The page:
principles on a practical level.

    Yep, we need to cover a little bit of theory but it wont be heavy going

    and well use plenty of real-world examples and exercises so that it

    really sinks in.

    So lets begin with one of the terms above value

    Value refers to the lightness or darkness of a colour. So a dark blue

    has greater value than a light blue. If you imagine a scale of value,

    black would be at one end of the extreme and white at the other.

    1.2 And what is value contrast?As you know, artists work on a flat 2-dimensional piece of paper or

    canvas. They have to use illusion in order to make objects in their

    pictures look 3-dimensional and jump off the surface.

    They achieve this, to a large extent, through value contrast.

    We already know that value refers to how light or dark a colour is, solet's get clear on what contrast means

    Contrast, in the wider sense, simply refers to the difference or similaritybetween two or more things we compare. High contrast means there's a

    lot of difference. Low contrast means there's very little difference.

    If youve ever played around with the contrast button on your TV set,

    youll know the sort of effect it can have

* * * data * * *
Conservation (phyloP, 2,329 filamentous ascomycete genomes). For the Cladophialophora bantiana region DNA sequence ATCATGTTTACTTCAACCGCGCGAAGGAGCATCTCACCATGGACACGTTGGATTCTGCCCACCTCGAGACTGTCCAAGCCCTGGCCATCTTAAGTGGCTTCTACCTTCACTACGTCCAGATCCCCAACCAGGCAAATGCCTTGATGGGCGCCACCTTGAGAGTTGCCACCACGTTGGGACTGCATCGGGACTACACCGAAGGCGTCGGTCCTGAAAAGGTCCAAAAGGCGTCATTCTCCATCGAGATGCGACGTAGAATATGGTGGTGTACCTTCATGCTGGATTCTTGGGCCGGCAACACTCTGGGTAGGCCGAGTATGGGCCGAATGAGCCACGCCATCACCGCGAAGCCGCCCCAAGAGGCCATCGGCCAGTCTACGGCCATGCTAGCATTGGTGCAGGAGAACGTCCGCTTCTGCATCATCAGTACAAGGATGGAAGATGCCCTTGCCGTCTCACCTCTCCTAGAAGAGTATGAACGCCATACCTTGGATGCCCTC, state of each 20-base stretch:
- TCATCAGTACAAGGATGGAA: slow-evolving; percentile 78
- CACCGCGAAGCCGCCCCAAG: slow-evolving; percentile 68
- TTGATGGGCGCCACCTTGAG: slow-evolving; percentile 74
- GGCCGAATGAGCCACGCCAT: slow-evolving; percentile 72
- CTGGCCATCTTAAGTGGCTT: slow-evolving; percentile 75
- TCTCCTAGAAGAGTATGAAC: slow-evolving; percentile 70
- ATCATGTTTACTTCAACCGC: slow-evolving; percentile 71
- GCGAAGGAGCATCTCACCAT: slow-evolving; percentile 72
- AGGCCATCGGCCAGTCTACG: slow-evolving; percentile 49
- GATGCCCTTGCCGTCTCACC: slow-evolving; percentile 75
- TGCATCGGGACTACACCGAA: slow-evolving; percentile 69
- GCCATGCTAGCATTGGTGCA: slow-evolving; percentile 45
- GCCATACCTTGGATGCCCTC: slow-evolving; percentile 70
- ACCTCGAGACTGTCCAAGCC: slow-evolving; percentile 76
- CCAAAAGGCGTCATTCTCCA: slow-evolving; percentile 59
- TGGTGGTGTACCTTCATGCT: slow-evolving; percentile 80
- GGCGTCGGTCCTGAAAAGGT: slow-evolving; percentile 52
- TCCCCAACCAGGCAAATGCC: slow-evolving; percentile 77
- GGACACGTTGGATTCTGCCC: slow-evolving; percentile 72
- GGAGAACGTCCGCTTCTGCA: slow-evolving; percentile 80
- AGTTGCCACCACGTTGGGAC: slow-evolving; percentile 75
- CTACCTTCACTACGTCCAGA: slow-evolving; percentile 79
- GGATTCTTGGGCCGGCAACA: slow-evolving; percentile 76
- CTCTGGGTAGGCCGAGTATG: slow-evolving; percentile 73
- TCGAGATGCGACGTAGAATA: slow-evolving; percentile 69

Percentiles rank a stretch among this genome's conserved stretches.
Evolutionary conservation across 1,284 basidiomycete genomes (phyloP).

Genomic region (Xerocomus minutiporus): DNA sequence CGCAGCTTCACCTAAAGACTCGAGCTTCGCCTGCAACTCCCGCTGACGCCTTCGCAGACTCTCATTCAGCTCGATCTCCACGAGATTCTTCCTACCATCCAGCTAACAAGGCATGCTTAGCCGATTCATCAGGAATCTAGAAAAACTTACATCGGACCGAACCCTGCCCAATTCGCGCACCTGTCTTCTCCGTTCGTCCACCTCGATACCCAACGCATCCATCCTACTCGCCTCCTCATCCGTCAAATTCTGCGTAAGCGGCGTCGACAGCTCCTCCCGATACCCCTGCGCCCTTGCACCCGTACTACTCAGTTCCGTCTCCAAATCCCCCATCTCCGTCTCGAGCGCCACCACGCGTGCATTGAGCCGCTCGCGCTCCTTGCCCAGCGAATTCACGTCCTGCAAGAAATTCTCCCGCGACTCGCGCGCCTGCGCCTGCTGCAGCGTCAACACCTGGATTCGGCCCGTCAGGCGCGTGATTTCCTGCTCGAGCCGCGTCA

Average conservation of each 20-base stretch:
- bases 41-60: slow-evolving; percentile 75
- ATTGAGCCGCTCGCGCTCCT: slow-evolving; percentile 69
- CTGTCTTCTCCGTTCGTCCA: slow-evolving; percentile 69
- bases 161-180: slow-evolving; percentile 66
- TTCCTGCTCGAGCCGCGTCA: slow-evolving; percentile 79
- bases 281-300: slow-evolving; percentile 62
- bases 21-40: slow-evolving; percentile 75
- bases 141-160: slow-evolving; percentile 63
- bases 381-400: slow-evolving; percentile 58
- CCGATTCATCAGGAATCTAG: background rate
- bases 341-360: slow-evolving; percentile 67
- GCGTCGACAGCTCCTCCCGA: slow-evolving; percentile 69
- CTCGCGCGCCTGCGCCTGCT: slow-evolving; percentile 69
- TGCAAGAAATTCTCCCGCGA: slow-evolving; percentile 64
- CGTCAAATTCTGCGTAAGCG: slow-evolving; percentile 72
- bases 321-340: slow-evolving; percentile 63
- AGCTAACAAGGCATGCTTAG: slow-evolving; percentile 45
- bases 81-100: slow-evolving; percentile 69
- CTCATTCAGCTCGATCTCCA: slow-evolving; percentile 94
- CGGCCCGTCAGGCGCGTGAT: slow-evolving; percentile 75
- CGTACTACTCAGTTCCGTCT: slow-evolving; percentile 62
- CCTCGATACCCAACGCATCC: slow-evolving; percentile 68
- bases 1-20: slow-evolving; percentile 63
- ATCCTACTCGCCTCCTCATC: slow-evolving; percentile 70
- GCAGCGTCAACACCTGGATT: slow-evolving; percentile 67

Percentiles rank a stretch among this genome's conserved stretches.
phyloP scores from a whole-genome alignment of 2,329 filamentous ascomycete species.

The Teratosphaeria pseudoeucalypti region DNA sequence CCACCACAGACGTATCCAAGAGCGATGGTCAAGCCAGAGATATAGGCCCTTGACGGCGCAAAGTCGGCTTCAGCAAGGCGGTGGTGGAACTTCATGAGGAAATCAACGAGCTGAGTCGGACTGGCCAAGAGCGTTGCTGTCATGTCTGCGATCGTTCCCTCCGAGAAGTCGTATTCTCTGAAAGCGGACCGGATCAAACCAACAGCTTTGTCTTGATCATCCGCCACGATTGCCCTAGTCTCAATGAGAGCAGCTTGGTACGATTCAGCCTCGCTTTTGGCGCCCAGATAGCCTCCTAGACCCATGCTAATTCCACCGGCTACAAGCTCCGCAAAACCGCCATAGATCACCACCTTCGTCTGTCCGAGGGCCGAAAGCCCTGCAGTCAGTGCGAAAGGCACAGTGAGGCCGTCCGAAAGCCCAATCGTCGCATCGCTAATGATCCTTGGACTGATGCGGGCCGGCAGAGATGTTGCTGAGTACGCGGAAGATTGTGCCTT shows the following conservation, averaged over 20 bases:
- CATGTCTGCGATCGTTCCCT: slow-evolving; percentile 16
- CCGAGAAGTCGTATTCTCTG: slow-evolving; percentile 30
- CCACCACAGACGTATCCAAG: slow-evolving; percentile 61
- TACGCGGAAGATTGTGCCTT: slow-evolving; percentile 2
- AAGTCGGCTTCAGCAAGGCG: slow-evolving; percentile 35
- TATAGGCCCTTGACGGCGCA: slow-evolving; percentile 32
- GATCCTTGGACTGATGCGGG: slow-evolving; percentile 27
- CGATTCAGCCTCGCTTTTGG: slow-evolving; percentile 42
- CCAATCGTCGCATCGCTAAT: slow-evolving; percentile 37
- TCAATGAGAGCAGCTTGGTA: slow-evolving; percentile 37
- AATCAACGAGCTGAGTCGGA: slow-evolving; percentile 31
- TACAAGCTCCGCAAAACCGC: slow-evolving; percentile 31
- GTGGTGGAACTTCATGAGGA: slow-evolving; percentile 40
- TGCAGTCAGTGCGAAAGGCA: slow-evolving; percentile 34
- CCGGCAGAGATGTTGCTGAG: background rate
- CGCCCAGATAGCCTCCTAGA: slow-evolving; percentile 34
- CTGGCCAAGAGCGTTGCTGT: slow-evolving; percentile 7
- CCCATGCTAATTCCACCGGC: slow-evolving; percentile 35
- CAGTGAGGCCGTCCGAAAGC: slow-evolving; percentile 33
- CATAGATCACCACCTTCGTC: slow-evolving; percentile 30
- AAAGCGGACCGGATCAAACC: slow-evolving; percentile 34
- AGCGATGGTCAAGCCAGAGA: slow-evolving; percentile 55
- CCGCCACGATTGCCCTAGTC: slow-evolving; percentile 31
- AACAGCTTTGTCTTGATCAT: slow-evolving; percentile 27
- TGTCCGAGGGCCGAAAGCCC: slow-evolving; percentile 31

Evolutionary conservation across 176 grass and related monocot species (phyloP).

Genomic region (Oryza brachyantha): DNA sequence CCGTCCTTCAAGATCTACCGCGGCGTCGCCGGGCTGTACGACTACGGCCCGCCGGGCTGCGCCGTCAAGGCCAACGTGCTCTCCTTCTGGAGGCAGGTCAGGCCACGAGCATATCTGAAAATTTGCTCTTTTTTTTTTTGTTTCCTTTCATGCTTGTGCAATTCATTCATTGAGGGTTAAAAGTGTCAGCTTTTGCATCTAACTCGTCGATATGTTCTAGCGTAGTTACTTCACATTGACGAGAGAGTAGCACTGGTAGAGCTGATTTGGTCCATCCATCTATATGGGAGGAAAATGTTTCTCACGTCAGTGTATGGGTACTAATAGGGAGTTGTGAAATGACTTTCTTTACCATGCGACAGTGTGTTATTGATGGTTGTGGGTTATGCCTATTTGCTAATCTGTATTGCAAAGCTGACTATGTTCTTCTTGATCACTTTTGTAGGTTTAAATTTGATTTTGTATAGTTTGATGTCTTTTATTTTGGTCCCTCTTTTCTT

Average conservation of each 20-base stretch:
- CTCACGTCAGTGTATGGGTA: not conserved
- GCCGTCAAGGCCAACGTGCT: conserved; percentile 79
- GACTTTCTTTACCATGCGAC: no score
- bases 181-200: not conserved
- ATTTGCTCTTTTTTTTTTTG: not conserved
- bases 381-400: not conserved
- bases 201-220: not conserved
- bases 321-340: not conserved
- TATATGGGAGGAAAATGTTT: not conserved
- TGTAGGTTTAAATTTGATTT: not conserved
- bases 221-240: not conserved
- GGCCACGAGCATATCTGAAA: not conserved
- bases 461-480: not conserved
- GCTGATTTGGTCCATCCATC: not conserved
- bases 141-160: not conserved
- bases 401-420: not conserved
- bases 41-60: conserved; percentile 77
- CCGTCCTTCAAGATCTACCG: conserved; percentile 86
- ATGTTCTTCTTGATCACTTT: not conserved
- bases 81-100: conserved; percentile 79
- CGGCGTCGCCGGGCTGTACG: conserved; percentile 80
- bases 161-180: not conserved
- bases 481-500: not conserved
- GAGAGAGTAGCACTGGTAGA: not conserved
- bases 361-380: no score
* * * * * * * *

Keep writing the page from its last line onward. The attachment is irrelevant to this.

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    In your artwork, all that value contrast refers to is the difference inlightness and darkness between various parts of the picture. Look at the

    two boxes I've drawn below:

    The top and sides of the box in Image 3 are similar in value (they're

    about the same darkness or lightness as each other). So we can say that

    Image 3 has low value contrast overall.

    In Image 4, the sides of the box are obviously very different in their

    value. We can say that this box has high value contrast.

    It probably doesn't need me to point it out, but can you see how Image 4

    looks much more 3-dimensional and solid? It jumps off the page.

    The number one reason why poor-looking artwork looks, well, less than

    inspiring is because it makes poor use of value contrast. Poor use ofvalue contrast will make an image look flat and 2-dimensional instead

    of punchy and solid.

    1.3 Value contrast applies to colour tooMost newcomers can grasp this concept of value contrast when

    producing a black and white picture - such as a pencil or charcoal

    drawing for example. Its obvious that using lighter and darker values

    is the only way to separate different shapes in a picture that has no


    Image 2 the effect of changing the contrast control on your TV from low, to

    normal, to high contrast

    Image 3 Image 4